It's probably a good thing that some bent-out-of-shape Hillary ClintonHillary Diane Rodham ClintonRep. John Katko: Why I became the first Republican lawmaker to support impeachment Can we protect our country — from our rulers, and ourselves? For Joe Biden, an experienced foreign policy team MORE supporters are departing Denver early. By boycotting Barack ObamaBarack Hussein ObamaBiden-Harris team unveils inauguration playlist Can the GOP break its addiction to show biz? The challenge of Biden's first days: staying focused and on message MORE's speech, they're taking the pressure off the airlines to get everybody out of town at once on Friday, in much the same way that disgusted fans can beat the traffic by leaving a football or baseball game early.

For them it doesn't matter that their little snit might play right into the hands of the opposing team. I wonder how many of them are taking their sour grapes and flying straight to the Twin Cities. That way, they can be right there as they play into the Republicans' hands.

They certainly do have some arguable complaints: about the coverage, for instance, Barack Obama got from so-called journalists who seemed to cut him a lot more slack than Clinton, actually both Clintons.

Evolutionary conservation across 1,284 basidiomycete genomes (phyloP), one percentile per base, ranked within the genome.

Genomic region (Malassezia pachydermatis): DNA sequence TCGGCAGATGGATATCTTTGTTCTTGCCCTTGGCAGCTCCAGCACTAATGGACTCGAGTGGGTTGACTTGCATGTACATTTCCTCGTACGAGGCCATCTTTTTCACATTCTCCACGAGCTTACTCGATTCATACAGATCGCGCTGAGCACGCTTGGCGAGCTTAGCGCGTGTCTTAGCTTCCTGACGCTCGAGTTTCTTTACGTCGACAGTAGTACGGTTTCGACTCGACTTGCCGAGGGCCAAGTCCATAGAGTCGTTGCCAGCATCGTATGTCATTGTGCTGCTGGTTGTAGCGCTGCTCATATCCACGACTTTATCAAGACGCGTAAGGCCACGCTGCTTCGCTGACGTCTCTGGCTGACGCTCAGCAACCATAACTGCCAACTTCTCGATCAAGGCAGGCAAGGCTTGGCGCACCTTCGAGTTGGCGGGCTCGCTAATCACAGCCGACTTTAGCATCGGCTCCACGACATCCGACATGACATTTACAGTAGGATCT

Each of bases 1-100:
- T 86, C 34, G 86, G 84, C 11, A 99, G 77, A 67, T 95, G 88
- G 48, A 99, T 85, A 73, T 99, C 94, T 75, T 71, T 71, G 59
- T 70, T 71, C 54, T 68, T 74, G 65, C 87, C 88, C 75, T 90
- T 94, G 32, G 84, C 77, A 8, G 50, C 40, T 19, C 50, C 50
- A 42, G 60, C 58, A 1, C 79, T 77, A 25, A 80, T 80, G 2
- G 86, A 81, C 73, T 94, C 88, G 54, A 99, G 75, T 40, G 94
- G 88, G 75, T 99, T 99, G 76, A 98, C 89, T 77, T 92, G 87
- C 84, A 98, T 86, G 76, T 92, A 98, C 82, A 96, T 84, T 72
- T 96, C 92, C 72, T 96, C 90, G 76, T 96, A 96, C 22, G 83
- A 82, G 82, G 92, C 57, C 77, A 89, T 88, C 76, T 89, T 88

And let's be honest: The sexism in the media was disgusting. I am among those who share the belief that we still need to give some payback and somehow punish the worst offenders.

Nevertheless, one can also argue Obama simply ran a better campaign, skillfully outmaneuvering the Clintonistas every step of the way. No amount of sulking can change that.

This is not about whether Obama or McCain should be the next president. The issue here is whether some of these petulant Hillary Clinton supporters were being hypocritical when they were chanting about the need for change. Was/is their commitment as superficial as it appears? Do they really believe in anything but themselves?

Some might conclude that they're acting like spoiled children. If they don't have their way, make everyone pay. It's easy to say, "Good Riddance. Who needs them?” Except that John McCain and Barack Obama do.

They could sway the election either way. How ironic would it be, that in spite of the pleadings of their temporary runner-up, they handed victory to the other side? A sore loser is a loser. And for everyone who trusted they were sincere, it's a bitter lesson about how shallow some people's principles can be.

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